For a Few Dollars More (R)

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With the experience of one Western under his gun belt, Sergio Leone commands his follow up to “A Fistful of Dollars” with a greater sense of purpose and style, building upon his previous film’s extremities in order to expand upon and present his vision of the west more effectually. And though it is more cinematically pleasing and original than its predecessor – “A Fistful of Dollars was lent its story by the Japanese classic, “Yojimbo” – “For A Few Dollars More” is still the narratively inferior of the pair.

The film sees the return of Clint Eastwood’s nameless, cigar-chewing vigilante, and though Eastwood receives top billing on all the posters, his character plays secondary to Lee Van Cleef’s slick, pipe-puffing, vengeful Colonel Douglas Mortimer. The two are cast as competing bounty hunters, finding revenue through death in a land where life has no value. After participating in a race where either was always one step ahead of the other, the two decide to join efforts in their pursuit of the insensible desperado, Indio (Gian Maria Volontè).

“For A Few Dollars More” plays out like many Westerns of the era did, with a loose story full of pulse-pounding and face-pounding scenes – a man wearing a black hat lights a match on a tough guy’s suspenders; two gunmen bet their lives on a hand of poker, etc. The film’s plot is a series of such situations, plagiarized from countless other Westerns, but drawn out on a much bloodier, and histrionic scale. They go on forever.

Eastwood, as The Man With No Name – called Monco in the film – is as enigmatic and one-dimensional as he was in “A Fistful of Dollars.” But that’s ok, because his character is hardly involved emotionally in the plot. Mortimer, on the other hand, has motive behind his hunt, and as a result, supplies the audience with the emotional calling avoided by the film’s headliner.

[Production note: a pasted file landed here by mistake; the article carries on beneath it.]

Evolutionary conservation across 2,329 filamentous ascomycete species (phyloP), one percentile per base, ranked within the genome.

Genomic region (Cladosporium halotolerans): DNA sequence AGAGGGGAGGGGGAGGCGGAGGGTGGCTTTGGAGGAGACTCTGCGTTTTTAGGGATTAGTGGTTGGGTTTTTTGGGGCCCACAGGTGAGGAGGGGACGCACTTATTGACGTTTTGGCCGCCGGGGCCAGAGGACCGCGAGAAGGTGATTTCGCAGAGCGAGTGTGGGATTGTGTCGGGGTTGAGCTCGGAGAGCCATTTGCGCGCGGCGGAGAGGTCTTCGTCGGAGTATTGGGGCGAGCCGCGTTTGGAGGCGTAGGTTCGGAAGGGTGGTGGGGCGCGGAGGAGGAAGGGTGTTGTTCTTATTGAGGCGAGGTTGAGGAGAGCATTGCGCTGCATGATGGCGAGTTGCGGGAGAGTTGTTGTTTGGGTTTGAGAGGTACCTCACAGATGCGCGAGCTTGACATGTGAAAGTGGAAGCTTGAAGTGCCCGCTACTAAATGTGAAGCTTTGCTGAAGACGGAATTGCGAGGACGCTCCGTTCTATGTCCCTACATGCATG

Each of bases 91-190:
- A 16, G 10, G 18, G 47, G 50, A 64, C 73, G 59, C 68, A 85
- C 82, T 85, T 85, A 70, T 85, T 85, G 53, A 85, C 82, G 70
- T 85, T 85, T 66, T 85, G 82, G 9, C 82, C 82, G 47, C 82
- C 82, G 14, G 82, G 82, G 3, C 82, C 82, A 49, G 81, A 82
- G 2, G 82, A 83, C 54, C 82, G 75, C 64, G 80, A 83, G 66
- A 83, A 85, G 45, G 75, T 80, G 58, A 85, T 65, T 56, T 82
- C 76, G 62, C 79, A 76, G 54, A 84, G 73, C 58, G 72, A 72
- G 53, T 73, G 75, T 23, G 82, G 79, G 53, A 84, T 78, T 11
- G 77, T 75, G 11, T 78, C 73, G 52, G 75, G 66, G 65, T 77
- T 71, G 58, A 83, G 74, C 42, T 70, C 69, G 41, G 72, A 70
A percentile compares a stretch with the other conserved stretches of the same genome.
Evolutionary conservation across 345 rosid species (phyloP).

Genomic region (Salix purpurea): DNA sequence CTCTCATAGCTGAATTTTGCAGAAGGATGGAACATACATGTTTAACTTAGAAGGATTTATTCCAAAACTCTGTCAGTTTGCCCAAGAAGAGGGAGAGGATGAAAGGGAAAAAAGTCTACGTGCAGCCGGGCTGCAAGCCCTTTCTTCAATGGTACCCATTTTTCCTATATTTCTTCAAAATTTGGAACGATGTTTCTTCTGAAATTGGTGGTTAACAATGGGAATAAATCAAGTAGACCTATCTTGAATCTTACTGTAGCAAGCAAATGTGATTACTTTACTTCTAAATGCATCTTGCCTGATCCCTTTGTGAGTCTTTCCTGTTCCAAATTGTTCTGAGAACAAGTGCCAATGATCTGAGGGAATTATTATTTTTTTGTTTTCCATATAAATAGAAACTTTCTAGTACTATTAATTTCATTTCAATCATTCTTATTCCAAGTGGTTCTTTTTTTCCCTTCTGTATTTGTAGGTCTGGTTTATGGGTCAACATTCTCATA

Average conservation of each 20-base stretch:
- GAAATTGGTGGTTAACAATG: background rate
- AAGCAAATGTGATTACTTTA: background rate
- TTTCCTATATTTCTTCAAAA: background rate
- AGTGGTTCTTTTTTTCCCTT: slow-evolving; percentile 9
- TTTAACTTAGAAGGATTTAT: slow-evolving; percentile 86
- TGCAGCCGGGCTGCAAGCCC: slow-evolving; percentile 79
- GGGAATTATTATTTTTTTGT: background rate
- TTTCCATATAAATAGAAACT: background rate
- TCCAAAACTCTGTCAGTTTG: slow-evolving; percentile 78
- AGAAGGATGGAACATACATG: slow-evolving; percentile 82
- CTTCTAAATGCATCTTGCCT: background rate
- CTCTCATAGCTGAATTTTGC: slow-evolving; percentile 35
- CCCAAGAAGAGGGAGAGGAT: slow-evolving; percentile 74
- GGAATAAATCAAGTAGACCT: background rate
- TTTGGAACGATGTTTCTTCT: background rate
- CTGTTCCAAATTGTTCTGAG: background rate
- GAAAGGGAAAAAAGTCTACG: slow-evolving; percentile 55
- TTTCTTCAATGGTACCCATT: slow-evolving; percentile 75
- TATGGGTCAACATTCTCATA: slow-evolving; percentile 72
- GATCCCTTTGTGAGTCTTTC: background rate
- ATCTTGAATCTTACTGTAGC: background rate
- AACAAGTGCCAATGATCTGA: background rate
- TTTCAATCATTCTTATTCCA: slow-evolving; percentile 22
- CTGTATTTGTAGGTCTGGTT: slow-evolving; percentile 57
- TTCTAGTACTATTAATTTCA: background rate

With that said, the Colonel is no wuss. Armed with a heavy arsenal of long-barreled revolvers and rifles, the keen-eyed old man is a force to be reckoned with, even to our formidable, quick-handed hero. Together, they are quite the duo. A hat-based battle of one-upmanship makes for one of the film’s best scenes.

The star, Eastwood, is not the only one returning from “A Fistful of Dollars.” Gian Maria Volontè played Ramon, the first film’s antagonist, and like Leone, continues to learn from his experience. This time, Volontè personifies a disturbed villain in El Indio, rather than a purely opportunistic one, and makes the transition smoothly, despite the surely difficult task of performing alongside American, English-speaking actors.

Clint Eastwood would go on to create Westerns of his own, never forgetting to acknowledge Leone, as well as later collaborator Don Siegel as his mentors. Watching “For A Few Dollars More” in succession with “A Fistful of Dollars,” it is nearly impossible not to notice the lessons Leone has taken away from himself, serving as his own mentor. The director recycles many of the innovative action shots that made “Fistful” so entertaining, while also finding new ways to clasp his audience’s attention – gunslingers shoot cigars out of mouths, make spurs spin, and send hats flying. It’s preposterous. But it’s precisely what works.

Leone also brings back Ennio Morricone, who splits the arrow with his memorable score, arranging another baroque soundtrack to accommodate the immorality of the west and its occupants.

It must be mentioned again that this film does not have the perfect narrative “Fistful” ‘borrowed’ from “Yojimbo.” But like one of those compilation books with several separate stories, “For A Few Dollars More” works because each unique scene is as exceptional as the next. A majority of Leone’s subsequent films followed this format. The scenes are so over the top that they string together perfectly, and are able to replace a standard tale. These sequences may be clichés now, hell, they were clichés then, but Leone’s got all the tools to make it fresh, and keep it fresh.

– by Luke Parker

For a Few Dollars More (R)
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About The Author

Luke is a passionate young writer who loves film not only for its entertainment value, but because it acts to him as a transport into vast new worlds. Described by many as an old soul, his musical interests lie mainly in the hands of the Fab Four, and his preference for movies does not sit in one decade alone. Simply put, his favorite type of film is a good one. You can find the complete anthology of Luke’s work at his website Dr. Filmlove, where his reviews range from “Taxi Driver” to “Jackass.”